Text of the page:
Films that were shown in Ullapool for the festival
As people are coming in Playing Music on the Bull Kelp Horn 1.41 minutes
Or YouTube promo of the Festival 4 minutes
Welcome to everybody. Tonight we have a true cornucopia of seaweed film miscellany which have been hand-picked for your delight. We have tried to set the scene for the festival by choosing films which reflect some of the events and presentations which will take place over the weekend. Perhaps you will want o comment or discuss some of the aspects covered in the films- so don’t hold back if you want to contribute thoughts, comments, or views as we go through the evening. We kick off with a group of films that do well in setting the scene globally and which take us from Lochbroom to California to Tanzania.
The 1st film takes us to California, and if this woman doesn’t just inspire you to get out on the shore with your wellies, then no one will! 7.17 minutes
Preserving the Forest of the Sea: Science on the SPOT
This is a film about a group of people (fishermen, divers, members of the community, and scientists) who worked together to survey the Wester Ross Marine Protected Area’s seabed in June 2018. As citizen science, it shows some of the unspoiled habitats as well as maerl seaweed, both intact and damaged by dredgers as well as showing our attempts to document recovery ( creating a baseline to monitor recovery). 12 minutes
Film 2 Flowers of the Sea Forest Little green island films. (You will need to join Vimeo to watch this. Free.)
We liked this next piece for its positive message and a great example of how the innovative use of seaweed farming is transforming lives. 3.53 minutes
3. Rethinking Seaweed Farming for Women’s Empowerment: Making Waves
The following two short films are about Prof Juliet Brodie, Professor at the Natural History Museum who will be joining us on zoom on Saturday on the island to share her fascination and work investigating seaweeds. The first film offers a window into the world of seaweeds
4. Window into the World of Seaweeds At the Natural History Museum
In the next film, Juliet Brodie and her team begin the process of creating a kelp forest display for the Museum’s redeveloped Hintze Hall.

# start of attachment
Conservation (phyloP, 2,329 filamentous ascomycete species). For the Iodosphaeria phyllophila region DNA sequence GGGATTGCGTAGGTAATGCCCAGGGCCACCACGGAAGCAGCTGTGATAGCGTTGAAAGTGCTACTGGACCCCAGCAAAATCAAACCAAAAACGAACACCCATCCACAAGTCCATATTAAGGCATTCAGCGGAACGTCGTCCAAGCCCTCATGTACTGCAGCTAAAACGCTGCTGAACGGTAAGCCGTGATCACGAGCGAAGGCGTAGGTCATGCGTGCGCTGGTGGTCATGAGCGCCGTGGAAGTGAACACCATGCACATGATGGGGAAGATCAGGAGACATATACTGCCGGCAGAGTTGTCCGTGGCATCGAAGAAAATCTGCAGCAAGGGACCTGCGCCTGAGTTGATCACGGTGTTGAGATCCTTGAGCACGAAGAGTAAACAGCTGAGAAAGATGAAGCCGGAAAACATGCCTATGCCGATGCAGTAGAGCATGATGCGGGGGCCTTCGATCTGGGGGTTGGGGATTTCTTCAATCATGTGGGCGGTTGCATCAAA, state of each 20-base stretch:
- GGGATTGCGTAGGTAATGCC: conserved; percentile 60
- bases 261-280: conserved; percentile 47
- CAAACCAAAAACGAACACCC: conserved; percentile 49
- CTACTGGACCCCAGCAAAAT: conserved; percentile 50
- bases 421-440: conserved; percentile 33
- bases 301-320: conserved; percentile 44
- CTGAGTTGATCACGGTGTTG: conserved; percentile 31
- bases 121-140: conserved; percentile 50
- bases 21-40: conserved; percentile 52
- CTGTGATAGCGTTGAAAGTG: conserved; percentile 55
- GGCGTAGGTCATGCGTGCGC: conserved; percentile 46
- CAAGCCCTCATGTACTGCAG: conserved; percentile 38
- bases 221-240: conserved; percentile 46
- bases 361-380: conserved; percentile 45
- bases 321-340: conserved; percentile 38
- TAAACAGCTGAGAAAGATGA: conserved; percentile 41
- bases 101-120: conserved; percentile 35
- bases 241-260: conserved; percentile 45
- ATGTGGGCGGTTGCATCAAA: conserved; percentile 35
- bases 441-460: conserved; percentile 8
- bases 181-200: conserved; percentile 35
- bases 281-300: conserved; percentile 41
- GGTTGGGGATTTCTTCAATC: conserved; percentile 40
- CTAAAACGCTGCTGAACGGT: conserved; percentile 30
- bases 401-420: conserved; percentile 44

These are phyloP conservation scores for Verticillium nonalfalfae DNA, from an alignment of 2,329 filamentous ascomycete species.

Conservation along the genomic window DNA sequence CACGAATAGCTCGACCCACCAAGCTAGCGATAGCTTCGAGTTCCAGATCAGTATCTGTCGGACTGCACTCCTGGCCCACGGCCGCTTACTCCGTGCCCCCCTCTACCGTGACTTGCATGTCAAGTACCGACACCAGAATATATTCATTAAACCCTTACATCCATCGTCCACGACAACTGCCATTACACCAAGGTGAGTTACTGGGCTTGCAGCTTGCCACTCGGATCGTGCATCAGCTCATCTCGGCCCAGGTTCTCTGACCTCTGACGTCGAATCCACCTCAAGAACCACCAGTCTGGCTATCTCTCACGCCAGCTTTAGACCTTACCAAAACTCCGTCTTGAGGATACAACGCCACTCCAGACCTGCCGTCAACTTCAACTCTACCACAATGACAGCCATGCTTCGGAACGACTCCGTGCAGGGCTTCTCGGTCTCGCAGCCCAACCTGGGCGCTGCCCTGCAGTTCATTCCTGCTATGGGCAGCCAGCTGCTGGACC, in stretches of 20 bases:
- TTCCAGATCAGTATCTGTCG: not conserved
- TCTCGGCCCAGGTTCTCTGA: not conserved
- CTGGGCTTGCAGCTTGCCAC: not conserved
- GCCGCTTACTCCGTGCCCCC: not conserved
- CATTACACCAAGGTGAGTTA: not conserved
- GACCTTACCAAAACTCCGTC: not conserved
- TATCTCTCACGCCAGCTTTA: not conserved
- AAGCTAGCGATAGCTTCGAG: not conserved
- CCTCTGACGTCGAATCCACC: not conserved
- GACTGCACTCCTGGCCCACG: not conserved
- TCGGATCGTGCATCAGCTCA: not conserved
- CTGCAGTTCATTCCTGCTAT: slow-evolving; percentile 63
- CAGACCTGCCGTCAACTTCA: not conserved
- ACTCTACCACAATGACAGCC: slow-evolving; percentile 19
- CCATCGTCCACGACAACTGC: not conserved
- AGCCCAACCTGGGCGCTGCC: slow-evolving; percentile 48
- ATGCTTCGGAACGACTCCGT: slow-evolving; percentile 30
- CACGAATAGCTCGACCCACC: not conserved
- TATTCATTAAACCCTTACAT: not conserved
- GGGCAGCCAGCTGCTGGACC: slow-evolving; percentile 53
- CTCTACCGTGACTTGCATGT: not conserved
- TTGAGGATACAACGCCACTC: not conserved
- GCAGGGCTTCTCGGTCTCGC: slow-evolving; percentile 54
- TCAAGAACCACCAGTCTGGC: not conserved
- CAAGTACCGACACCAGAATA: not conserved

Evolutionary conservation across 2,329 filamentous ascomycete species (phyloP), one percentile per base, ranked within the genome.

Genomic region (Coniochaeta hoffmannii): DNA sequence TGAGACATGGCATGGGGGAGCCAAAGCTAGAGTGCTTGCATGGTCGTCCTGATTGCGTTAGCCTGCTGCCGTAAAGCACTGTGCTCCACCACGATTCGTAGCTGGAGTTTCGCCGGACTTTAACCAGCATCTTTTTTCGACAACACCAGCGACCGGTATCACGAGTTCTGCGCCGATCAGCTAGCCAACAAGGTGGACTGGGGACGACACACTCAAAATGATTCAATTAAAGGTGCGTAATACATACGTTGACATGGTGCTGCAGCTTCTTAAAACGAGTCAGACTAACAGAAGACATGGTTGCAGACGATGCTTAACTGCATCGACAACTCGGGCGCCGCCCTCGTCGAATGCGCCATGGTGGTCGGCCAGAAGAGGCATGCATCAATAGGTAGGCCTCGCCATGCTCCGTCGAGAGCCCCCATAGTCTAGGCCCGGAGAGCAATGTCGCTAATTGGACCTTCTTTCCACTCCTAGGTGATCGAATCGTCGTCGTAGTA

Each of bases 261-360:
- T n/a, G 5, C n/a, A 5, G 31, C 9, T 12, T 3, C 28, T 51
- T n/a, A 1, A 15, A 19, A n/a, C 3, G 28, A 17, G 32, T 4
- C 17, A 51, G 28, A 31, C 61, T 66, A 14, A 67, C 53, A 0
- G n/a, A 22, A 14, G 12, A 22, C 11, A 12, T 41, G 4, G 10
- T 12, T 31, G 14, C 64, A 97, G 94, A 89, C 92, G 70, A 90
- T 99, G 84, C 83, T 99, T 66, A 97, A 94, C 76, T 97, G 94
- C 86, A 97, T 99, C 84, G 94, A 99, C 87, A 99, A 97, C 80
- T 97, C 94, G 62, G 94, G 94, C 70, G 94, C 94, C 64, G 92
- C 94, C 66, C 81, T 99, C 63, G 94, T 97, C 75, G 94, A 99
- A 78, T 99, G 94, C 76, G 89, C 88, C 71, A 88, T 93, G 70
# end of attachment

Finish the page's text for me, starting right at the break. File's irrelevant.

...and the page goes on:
5. Creating a Display for the Natural History Museum
6. An aspect of the festival which is of particular interest and historical significance to the Highlands and Islands is the kelp industry. On Isle Martin, archaeologist and historian Cathy Dagg has worked with a team of volunteers to recreate a kelp burning pit and if you do get over to the island you can see both this and the seaweed-fertilised lazy beds which have been created this year.
In the following film, Rebecca Marr presents a short social history of the innovative uses of seaweed in North Ronaldsay, Shetland. 14.40
Tangled: A short social history of seaweed in North Ronaldsay
Artists and Seaweed
FILM 7 Kelp burning leads us into thinking about seaweed as a material for glass-making. We will be having a discussion on Sunday about using seaweed as creative material. The next film, ‘Flux’ is the record of a summer spent gathering materials for glass making on the coast of far west Cornwall. Historically, seaweed from Cornish beaches was sold to the glass industry for flux. The artist follows ancient methods, using not only seaweed but sand from her local beaches. Hand-held camerawork emphasises the body at work in the landscape to create a portrait of a place as we follow the artist’s attempt to make a uniquely place-based glass.
Abigail Reynolds ‘FLUX’
Seaweed is fascinating artists the world over. You can see how local artists have responded to marine algae right here in our window exhibition in An Talla Solais in Argyll Street. We really liked this project by Dutch artist Margot Berkman. 4 minutes
‘‘The Ocean Breathes – Sealight’ by Margot Berkman
And the Department of Seaweed ( yes, it does sound like something out of Harry Potter!) short film introduces the idea of seaweed as a fascinating material in its own right. 3 minutes
Asian food has always acknowledged and used seaweed in so many ways… as Jamie looks into in this short piece. 4.03
Super Seaweed in Okinawa Jamie Oliver’s Super Food
Local off-grid living and foraging expert Emma Magenta (who coincidently lived on Isle Martin and gave birth to her 1st son there) shows Michael Tait how to gather and prepare a feast of shellfish, wild garlic, and edible seaweed on Scotland’s northwest coast
Emma Magenta Forages for Seaweed
Isle Martin Seaweed Festival is a FREE festival.
We are relying on donations from supporters to help keep us afloat!
Please Text KELP to 70085 to donate £10.
You can also donate £20 by Texting ‘KELP 20’ to 70085 or to donate £5 you would text ‘KELP 5’ to 70085. Your Texts will cost your donation plus one standard rate message. Thank you!